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Wednesday, September 20, 2017

Bruno Walpoth

Life-size and life-like, Bruno Walpoth's figures are usually named for the model, though this figure is titled. This is a detail view of a nude teenage boy.
Being a painter, it may sound strange, but I can honestly say that most of the paintings I see in museums and on the Internet don't impress me very much. I guess I operate under the mindset that if I could replicate the painted image with a fair degree of verisimilitude myself, then it can't be all that great. I know, that's not a valid way to judge such works, but in writing about art for these many years, I've kind of become jaded in this area of art appreciation. Very large paintings impress me. Paintings rendered with various glazing techniques do too. Photorealism impresses me--all of which are things I've never had the time, pat-ience, or inclination to attempt (much less master).

 
                              Bruno Walpoth, carved wood.
 

 
Bruno Walpoth carves wood every day for a living. It's only "no big deal"
if you're not a woodcarving sculptor.
In other areas of art, I'm easily impressed by outstanding photography, daring architecture, innovative design, and carved sculpture. Having said that, the Italian wood sculptor, Bruno Walpoth impresses me. Walpoth is a man of few words, somewhat like the Spencer Tracy of the sculpting world. Just like that legendary American actor who downplayed his greatness by reducing his craft to “know your lines, come to work on time, and don’t bump into the furniture,” Walpoth treats his achievements as if they are simply part of a daily routine. He is a wood carver who makes lifelike figures. What’s the big deal?

Walpoth stains his wood with white pigments as he carves,
which accounts for the translucent quality of his flesh tones.
Walpoth was born in Bressanone, (northeastern) Italy in 1959. He now lives in Ortisei, a small ski resort town in the Italian Alps. He comes from a family of artists. His grandfather and uncle were both sculptors. Wood was the medium he grew up with--lime wood, nut wood, birch, and walnut--among other preferred source material. Walpoth utilizes a chisel and file to free his creations from their original shapeless confines. He was a Master Student of Professor Hans Ladner, at Munich's Academy of Fine Arts.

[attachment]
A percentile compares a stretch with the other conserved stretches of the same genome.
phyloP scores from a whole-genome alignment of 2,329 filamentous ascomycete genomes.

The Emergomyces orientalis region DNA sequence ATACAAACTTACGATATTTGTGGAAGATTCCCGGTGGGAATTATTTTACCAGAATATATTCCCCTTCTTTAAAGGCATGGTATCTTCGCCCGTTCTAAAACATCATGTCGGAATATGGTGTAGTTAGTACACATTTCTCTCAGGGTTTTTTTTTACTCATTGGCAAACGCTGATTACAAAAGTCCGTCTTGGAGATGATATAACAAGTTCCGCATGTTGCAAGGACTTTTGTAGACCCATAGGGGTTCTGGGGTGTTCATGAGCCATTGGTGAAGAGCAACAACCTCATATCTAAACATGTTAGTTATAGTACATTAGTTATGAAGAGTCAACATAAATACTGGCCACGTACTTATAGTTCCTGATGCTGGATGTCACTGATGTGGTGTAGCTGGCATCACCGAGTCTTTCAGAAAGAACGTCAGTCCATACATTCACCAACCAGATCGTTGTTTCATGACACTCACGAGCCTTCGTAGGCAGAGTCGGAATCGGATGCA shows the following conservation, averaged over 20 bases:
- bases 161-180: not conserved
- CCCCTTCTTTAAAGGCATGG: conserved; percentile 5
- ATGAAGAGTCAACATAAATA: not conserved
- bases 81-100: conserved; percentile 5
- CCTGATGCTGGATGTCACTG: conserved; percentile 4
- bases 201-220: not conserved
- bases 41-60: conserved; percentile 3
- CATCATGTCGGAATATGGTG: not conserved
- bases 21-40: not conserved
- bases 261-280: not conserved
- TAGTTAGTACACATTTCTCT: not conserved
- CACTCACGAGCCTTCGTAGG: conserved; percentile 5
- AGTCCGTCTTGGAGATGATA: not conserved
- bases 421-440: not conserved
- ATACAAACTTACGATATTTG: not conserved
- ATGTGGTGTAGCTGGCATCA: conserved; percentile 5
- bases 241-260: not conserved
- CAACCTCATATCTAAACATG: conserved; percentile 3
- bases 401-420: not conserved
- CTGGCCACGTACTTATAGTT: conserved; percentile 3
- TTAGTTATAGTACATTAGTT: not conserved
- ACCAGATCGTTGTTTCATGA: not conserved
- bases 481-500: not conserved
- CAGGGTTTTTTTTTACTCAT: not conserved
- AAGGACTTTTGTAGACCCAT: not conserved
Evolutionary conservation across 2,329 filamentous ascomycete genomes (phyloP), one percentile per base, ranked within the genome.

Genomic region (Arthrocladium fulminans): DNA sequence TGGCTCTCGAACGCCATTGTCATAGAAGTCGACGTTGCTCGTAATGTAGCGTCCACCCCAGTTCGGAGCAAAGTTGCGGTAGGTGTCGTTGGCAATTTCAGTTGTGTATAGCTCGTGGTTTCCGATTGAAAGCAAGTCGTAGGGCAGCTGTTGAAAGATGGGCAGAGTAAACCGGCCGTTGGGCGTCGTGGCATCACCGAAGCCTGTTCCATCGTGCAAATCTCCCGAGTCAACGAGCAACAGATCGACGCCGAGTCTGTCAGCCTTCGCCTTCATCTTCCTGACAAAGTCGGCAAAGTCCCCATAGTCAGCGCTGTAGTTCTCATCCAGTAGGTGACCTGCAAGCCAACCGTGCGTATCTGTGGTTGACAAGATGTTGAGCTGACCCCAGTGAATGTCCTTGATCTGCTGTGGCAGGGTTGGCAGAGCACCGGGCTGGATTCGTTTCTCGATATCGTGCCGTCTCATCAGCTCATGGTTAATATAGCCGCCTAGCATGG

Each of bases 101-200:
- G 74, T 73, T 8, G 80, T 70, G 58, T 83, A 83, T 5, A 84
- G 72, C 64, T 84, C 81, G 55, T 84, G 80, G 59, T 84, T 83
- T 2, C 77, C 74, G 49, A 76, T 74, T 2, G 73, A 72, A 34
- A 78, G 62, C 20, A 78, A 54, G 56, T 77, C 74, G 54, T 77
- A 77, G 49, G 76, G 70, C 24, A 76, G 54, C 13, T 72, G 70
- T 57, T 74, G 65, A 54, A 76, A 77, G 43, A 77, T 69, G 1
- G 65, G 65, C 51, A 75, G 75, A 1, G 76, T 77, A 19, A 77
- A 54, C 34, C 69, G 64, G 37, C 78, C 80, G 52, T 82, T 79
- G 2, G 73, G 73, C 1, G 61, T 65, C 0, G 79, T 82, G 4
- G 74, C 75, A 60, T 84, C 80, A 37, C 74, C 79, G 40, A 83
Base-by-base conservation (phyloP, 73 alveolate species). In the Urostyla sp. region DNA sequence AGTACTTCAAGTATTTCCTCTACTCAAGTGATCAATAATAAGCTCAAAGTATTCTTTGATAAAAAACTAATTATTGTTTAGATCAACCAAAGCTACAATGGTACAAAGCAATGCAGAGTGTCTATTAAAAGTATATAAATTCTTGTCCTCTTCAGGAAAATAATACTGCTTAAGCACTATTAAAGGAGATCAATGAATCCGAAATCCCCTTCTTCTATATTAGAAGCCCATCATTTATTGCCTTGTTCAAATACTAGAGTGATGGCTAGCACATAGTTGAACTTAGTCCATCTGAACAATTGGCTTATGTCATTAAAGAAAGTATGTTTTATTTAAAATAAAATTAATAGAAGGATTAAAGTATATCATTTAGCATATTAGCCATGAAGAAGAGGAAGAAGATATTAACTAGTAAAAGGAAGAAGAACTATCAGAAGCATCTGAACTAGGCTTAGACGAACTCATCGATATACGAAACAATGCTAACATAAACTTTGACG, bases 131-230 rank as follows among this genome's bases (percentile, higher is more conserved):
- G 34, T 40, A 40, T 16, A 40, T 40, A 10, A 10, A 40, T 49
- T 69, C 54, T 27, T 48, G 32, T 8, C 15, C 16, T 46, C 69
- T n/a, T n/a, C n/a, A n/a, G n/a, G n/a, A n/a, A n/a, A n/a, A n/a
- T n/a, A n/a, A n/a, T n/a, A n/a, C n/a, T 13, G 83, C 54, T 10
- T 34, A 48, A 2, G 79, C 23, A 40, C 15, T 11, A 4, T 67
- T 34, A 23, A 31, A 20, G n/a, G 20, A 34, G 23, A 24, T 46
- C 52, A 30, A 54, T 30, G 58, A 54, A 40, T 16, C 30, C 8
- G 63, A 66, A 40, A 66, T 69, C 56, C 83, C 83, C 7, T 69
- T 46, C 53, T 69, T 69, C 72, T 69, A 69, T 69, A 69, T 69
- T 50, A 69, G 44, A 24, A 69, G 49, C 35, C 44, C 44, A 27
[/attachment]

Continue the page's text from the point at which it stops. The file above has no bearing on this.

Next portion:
There is a somnambulant quality to many of Walpoth's works.
Part painting, part sculpture.
Under Walpoth's coaxing, men, women, and children emerge from blocks of wood. They seem to have recently been awak-ened from sleep and are just starting to gain their bearings. Walpoth's creations are meditative and introspective—having been dreamed up by a visionary artist, they seem caught in the last stages of a dream themselves. Unlike a subject who is smiling broadly for a photographer or pre-ening for a portrait artist, these characters are stripped of artifice and pretensions. They seem so real because they are so vulnerable and off guard.


Probably one of Walpoth's
three sons.
The live models for his sculptures are quite real. They represent friends and family—his three sons have serve as models from time to time—as well as people he has seen on the street. Viewing everything with the eyes of an artist, a passing glance from a passer-by can trigger a need to capture that expression. The biography of the person who has impressed him doesn't matter. He is not looking to write a narrative nor trying to communicate a message or convey a lesson. Since his works are lifelike in size and proportion, their physical aesthetics say much about their being human. Walpoth points to the sculptures’ expressions: “When standing in front of the work, one should have the impression that the characters have a soul. I would like to achieve that.”

The flesh tones of Walpoth's work have a smooth, polished, finish while in contrast, clothing is merely roughed in.
Art critics think he has accomplished that goal. “Each new figure is a challenge, an attempt by the artist to breathe a soul into carved wood,” says art critic Lisa Trockner. “The true-to-life form of the body is the means to an end—the conveyor of the psyche. The viewer is turned inside out imagining the mental state of the figure. Walpoth’s figures are not a revival of lost ideals, but rather through the presence of the public, they are repositories. They reflect the viewer’s own store of impressions.”

Walpoth is quite clever in integrating the heavy base of his sculptures with the figure itself, demonstrating the manner in which the sculptor causes the human form to emerge from its confinement.
Walpoth's work is minimalist yet monumental. Very often his wooden figures are nude or only partially clothed, so that the bone structure of the apparently androgynous bodies, which he tends to favor, is made clearly visible. While the un-clothed parts of the figures have been sanded down smoothly and exhibit a skin-like texture, the clothed or hirsute areas are rougher, displaying traces of the chisel or of being painted with pastel-like pigment. The smoothly polished skin shows evidence of white paint. Permanent ‘white-ning’ of the nude flesh of the body is achieved through meticulous sanding, working the paint on the surface into the wooden material, thus rein-forcing the pure, virtually translucent character of the skin while simultaneously dehumanizing it. The wood itself becomes trans-formed. It appears to dematerialize even more than when simply coated in white. The material itself therefore becomes irrelevant; it is rather the form that is highlighted.

Photo by Wolfgang Moroder
Val Gardena, fountain in UrtijÃĢi, Bruno Walpoth.

















































 

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